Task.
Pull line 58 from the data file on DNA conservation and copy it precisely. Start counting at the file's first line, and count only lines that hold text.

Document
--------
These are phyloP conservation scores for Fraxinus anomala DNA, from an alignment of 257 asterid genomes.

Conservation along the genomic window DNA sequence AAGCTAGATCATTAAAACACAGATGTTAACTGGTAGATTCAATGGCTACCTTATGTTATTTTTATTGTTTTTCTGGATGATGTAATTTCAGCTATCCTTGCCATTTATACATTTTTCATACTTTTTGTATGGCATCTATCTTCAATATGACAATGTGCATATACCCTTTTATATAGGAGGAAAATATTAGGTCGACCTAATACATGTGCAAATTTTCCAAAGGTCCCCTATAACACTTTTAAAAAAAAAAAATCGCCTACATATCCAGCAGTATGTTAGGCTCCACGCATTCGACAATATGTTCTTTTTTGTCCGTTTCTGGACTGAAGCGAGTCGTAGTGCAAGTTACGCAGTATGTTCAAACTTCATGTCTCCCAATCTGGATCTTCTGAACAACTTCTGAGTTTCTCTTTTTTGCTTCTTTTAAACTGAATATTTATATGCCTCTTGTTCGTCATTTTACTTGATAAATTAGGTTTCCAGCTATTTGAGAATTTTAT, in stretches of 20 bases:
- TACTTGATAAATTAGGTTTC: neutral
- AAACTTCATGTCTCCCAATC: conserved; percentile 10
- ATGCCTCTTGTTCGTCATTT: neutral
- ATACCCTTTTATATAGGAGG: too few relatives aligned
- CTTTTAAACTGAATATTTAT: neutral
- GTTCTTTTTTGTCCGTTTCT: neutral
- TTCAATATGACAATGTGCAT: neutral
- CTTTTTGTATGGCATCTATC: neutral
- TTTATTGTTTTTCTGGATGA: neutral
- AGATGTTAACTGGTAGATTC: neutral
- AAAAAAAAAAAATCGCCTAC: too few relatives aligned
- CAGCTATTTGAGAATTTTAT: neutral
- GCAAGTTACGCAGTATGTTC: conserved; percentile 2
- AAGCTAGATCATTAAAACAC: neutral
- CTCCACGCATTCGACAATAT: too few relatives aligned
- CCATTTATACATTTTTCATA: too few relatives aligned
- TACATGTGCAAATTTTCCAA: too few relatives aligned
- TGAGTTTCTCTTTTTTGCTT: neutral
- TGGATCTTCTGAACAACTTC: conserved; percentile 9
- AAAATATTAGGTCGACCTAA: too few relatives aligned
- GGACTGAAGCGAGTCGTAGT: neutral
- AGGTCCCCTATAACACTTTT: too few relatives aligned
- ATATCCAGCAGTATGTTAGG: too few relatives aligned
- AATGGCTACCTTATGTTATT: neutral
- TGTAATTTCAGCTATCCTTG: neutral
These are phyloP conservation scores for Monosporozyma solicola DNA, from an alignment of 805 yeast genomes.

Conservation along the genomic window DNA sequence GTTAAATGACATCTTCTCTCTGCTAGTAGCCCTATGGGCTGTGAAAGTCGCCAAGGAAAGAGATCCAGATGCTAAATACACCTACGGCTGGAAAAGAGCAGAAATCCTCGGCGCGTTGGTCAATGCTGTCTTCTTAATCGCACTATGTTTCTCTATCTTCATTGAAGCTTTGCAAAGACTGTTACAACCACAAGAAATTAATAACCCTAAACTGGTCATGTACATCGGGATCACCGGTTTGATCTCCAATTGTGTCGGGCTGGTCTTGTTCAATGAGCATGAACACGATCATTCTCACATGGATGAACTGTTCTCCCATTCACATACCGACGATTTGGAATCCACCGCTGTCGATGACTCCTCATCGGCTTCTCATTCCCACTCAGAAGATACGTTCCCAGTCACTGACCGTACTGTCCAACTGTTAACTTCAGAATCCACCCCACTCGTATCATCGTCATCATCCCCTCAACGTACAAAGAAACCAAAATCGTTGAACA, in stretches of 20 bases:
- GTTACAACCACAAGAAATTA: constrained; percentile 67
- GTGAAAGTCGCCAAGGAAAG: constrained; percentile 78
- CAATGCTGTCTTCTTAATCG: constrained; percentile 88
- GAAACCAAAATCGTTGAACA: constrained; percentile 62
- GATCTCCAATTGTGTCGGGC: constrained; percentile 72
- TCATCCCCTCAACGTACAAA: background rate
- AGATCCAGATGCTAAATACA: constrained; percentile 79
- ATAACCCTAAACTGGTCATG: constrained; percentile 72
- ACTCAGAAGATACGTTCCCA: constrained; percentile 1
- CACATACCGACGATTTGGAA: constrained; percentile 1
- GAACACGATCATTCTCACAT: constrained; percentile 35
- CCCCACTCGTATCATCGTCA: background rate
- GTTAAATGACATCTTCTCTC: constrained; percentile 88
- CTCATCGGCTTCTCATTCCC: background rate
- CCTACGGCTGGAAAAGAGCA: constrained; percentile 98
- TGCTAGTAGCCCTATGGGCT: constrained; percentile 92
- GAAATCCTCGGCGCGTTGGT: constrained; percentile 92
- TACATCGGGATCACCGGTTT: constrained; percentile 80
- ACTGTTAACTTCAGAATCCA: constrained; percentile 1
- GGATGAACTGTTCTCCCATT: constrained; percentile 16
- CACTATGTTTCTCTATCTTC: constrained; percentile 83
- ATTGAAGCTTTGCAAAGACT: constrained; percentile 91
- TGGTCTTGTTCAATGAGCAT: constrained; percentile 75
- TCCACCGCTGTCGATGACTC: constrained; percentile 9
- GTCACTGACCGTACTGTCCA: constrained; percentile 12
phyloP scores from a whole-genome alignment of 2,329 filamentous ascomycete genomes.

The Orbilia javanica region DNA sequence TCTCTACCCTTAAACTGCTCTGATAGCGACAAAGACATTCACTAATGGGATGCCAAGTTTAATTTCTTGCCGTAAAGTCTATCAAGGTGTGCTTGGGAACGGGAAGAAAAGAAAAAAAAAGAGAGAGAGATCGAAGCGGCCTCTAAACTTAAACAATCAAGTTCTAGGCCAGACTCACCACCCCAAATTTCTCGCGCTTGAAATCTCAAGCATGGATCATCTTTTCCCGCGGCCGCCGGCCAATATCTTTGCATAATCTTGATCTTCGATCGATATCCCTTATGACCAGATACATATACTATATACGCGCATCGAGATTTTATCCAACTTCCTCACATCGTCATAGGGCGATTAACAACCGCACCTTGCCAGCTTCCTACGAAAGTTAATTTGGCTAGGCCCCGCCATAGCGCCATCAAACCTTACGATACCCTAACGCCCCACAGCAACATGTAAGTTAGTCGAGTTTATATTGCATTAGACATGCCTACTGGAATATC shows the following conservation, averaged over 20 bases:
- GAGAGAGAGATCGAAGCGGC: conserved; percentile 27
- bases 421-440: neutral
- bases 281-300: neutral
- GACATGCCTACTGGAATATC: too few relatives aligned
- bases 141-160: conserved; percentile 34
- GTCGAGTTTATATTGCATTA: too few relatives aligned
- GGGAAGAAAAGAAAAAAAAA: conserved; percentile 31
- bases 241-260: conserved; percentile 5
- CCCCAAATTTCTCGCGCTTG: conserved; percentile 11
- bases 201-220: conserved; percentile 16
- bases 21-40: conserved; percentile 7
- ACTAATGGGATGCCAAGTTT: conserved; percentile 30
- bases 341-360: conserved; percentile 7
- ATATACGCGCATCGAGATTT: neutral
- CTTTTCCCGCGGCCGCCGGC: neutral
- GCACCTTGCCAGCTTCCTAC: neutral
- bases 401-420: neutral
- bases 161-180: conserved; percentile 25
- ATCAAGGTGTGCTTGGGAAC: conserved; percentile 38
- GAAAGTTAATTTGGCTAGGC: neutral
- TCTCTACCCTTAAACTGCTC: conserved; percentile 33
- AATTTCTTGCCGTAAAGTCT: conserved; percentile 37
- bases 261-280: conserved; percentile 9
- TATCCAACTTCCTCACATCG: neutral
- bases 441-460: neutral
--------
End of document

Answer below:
- bases 421-440: neutral